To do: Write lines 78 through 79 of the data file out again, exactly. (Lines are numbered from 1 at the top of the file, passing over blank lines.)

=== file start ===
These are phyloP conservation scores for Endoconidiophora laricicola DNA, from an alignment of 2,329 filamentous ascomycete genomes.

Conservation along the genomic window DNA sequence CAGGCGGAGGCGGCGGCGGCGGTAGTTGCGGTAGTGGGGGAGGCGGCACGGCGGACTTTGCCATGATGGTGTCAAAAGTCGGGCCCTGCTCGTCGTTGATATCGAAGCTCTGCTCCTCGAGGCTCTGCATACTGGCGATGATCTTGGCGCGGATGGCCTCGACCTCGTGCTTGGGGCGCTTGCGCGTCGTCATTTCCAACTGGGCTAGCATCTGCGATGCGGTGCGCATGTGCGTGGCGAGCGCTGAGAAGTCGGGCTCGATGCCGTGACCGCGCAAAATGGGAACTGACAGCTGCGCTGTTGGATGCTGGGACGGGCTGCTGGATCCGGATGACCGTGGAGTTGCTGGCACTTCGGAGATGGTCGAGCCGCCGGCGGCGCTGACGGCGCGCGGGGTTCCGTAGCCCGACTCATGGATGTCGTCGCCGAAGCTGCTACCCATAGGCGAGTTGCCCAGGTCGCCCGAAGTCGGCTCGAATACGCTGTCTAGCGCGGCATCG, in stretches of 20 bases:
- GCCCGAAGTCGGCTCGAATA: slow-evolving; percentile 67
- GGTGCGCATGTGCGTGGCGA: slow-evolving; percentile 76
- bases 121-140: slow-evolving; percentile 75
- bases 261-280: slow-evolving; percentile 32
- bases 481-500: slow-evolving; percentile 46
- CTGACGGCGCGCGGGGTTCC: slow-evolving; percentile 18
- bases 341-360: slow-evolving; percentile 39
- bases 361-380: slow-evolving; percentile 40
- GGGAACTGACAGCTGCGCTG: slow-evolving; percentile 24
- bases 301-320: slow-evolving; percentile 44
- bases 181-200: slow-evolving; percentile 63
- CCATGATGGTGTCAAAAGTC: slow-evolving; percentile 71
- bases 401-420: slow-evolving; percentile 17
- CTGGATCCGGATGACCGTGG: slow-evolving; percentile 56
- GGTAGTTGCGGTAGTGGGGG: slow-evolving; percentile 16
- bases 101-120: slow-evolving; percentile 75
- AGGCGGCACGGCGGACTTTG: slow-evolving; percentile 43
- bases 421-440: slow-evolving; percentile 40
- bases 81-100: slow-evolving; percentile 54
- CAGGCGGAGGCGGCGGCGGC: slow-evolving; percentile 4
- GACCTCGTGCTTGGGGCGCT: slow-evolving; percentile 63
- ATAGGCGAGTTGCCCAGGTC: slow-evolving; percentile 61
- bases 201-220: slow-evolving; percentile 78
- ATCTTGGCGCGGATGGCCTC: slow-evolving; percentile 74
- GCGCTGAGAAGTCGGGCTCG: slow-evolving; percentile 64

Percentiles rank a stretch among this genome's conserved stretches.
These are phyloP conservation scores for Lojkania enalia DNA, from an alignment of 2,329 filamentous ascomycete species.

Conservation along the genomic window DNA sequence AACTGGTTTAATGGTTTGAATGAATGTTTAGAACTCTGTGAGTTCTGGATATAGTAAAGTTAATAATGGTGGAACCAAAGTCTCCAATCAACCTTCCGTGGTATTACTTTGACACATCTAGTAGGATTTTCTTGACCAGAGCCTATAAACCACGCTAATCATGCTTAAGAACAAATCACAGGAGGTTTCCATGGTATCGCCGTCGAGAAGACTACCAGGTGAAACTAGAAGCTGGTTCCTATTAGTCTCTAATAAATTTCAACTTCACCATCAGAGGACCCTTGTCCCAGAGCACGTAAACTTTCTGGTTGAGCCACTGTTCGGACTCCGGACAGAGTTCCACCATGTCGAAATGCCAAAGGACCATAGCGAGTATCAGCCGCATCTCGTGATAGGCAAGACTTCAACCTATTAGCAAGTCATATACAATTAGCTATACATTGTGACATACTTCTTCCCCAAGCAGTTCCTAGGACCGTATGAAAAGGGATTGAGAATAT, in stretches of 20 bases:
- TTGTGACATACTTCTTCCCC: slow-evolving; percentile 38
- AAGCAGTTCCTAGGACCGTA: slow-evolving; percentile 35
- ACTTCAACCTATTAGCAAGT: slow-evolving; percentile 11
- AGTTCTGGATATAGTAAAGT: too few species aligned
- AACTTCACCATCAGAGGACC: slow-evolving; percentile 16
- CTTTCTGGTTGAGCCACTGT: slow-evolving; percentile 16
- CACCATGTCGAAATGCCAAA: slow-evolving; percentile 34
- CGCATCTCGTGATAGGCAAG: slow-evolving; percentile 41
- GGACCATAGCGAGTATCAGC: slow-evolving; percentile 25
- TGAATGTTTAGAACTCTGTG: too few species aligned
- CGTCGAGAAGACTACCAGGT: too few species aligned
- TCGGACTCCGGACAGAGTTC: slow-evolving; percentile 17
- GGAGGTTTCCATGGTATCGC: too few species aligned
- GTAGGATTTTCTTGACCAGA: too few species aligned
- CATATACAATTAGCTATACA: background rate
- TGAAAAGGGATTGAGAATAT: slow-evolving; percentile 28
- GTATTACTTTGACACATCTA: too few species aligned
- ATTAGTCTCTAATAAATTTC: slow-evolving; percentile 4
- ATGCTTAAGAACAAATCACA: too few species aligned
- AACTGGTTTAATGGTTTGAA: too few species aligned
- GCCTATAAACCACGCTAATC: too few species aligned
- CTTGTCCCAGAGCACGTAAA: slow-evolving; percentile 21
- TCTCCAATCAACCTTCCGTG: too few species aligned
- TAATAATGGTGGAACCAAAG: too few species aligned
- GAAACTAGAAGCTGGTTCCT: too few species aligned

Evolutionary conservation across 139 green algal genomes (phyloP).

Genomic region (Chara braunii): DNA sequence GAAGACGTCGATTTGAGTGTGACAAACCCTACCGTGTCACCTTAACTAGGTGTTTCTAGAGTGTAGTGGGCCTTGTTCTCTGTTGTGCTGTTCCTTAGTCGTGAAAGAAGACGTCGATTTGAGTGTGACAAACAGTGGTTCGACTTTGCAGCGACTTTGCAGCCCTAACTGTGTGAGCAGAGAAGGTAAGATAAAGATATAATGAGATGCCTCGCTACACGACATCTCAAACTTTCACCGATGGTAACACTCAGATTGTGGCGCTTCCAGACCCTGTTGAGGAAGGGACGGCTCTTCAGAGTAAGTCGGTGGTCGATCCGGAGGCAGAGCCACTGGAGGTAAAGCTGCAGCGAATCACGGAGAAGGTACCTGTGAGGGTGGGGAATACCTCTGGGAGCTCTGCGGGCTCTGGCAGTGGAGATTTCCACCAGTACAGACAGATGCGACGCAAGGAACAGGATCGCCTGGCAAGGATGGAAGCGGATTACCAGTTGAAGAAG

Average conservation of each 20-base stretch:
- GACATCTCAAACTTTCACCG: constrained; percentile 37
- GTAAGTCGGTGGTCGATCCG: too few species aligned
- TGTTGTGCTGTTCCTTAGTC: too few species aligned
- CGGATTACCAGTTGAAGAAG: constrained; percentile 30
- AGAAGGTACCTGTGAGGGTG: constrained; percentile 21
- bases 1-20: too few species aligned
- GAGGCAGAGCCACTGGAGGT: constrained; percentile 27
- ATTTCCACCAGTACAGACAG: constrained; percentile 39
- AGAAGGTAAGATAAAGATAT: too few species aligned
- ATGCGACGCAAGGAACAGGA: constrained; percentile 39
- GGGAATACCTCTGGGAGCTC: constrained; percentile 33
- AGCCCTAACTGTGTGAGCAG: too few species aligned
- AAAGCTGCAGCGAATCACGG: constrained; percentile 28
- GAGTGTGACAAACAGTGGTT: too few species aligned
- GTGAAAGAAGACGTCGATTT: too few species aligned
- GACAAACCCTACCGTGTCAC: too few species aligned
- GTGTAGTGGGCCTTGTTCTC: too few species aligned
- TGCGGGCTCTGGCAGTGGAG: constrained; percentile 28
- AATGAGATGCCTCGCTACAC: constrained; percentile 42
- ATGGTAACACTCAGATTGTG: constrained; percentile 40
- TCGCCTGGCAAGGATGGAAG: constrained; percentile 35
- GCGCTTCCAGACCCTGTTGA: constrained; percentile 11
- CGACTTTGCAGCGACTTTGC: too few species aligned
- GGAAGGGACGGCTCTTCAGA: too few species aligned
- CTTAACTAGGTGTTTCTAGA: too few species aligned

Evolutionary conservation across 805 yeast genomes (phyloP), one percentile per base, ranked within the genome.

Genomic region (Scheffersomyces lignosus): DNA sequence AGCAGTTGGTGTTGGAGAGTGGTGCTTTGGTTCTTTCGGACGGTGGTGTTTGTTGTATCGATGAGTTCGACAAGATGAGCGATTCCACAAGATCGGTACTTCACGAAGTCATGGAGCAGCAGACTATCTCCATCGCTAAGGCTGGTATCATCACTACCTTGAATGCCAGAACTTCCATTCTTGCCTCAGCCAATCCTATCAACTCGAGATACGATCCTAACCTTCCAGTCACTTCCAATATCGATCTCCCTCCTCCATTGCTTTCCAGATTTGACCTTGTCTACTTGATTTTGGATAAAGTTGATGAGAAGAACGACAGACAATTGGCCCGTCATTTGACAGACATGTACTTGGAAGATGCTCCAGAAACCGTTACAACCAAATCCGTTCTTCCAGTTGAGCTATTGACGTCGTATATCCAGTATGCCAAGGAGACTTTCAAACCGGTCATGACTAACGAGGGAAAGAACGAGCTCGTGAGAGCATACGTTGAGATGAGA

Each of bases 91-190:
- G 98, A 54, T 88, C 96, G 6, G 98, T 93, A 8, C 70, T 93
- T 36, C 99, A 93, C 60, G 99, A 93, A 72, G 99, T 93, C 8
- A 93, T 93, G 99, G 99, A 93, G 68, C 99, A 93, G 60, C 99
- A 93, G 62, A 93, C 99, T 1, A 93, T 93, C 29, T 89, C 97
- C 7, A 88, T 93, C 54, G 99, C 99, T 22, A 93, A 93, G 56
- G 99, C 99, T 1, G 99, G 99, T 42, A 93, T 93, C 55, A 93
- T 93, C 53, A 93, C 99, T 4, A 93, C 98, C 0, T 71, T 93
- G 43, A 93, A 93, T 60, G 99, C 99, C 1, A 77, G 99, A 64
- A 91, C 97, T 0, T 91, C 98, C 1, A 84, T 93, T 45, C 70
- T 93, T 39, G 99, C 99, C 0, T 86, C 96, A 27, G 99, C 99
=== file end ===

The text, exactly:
- ATGGTAACACTCAGATTGTG: constrained; percentile 40
- TCGCCTGGCAAGGATGGAAG: constrained; percentile 35